Recently there was a meeting between the Dalai Lama and scientists, religious leaders and artists. The theme of this was "Power and Care." Over the course of 2.5 days leading figures discussed their work with the Dalai Lama. What was particularly inspiring was that there was a palpable sense in the room that real change towards a more caring society is possible if we all make our small contribution.
In contrast to what you might think, power is not always bad. Alexandra Freund told us that while powerful people run the risk of feeling entitled and not responsible for their actions, at the same time powerful people feel more authentic and report higher subjective well-being. What is needed are people like Gandhi who use their power to deeply care for people and society. In this way, power suffused by care can make people happy in a very deep way, because they actually are able to make a big difference in the lives of others. For this to happen, of course people need to be trained well in compassion and empathy before they become powerful. Tania Singer showed that compassion and care can be trained with daily mental practices. These practices result in discernible changes in altruistic and punishing behavior (more altruistic, less punishing). (for more about this see: www.caring-economics.org). One important side note: these practices of loving kindness and compassion appear not to work for everyone. Prof. Richard Schwartz from Harvard suggested that one reason for that that may be due to histories of personal trauma, which may have distorted people's attitude towards both power and care.
Throughout the whole meeting, the Dalai Lama emphasized the importance of so-called analytical meditation for effecting these changes in our minds that can make us more caring humans, and a more caring society. When you reflect again and again on how hurting others really makes us unhappy, and helping others is an incredibly effective way to make us happy, this can really change our behavior. In fact, you can even feel in your body how being angry is not very helpful. On the other hand, when you have a caring attitude, you are more calm and relaxed, and need less tranquillizers. So compassion is not necessarily cultivated by some warm fuzzy feeling for others, but also through simple reason. Going through these reasons again and again (one time is not enough!) we can really change our mental habits. For me as a scientist it was interesting to learn that through the practice of science to we contemplate about the nature of the world. Although sadly, we rarely bring the consequences of our scientific work into the way we live.<br><br>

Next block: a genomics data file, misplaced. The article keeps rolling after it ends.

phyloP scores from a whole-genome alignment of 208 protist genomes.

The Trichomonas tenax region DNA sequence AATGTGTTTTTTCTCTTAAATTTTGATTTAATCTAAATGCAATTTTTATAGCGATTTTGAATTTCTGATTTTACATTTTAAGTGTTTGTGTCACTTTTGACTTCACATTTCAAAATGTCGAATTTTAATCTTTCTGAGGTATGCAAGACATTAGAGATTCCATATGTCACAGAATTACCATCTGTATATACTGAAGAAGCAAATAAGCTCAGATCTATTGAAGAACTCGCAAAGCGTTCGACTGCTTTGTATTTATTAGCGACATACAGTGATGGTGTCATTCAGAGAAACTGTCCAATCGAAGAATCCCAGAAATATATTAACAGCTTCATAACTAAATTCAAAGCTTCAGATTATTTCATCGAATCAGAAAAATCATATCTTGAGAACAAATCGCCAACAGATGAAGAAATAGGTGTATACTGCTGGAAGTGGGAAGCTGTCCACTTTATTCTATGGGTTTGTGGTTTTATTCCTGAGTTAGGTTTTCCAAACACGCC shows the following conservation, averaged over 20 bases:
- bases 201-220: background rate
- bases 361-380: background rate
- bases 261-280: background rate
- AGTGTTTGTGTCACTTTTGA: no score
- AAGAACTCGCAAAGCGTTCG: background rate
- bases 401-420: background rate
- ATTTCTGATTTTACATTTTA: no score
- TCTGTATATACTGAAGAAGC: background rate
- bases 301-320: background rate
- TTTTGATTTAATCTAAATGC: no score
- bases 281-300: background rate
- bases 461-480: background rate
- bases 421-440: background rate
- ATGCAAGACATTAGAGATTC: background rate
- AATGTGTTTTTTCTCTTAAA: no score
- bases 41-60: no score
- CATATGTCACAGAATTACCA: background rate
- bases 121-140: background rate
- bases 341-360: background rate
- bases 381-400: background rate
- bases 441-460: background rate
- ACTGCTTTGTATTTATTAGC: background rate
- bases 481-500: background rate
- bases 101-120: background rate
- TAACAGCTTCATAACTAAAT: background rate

The rational scientific perspective was complemented by powerful talks by leaders from several religious traditions. An interesting remark by the Dalai Lama was that he learnt from some Muslim leaders that the real meaning of Jihad is overcoming and battling your own destructive emotions. If only more people were to realize that! Pauline Tangiora is a Maori elder who gave a very moving speech in which she urged us to take care of mother earth. In fact, it was almost as if Mother Earth was speaking herself as she reminded us of all of the people who are suffering because of corporate greed. Rabbi Soetendorp suggested that the people who really care about care and spirituality need to speak up and be more powerful. In fact, there was a strong call from both Alaa Murabit (voice of the women of Libya and Theo Sowa to pay attention to the feminine side of power. So many women make really a difference at a grassroots level, but our society only gives money and prestige to people who focus on money and prestige. I see this around me in the academic world as well, and sometimes that almost makes me want to quit. But if enough people operate from the power of care, slowly, slowly maybe this can change. At least it was inspiring to see more than 2000 people at this meeting all making the personal aspiration to promote care in our society. Together we can make both ourselves happier and at the same time society a happier place.
You can check out the recordings of the conference here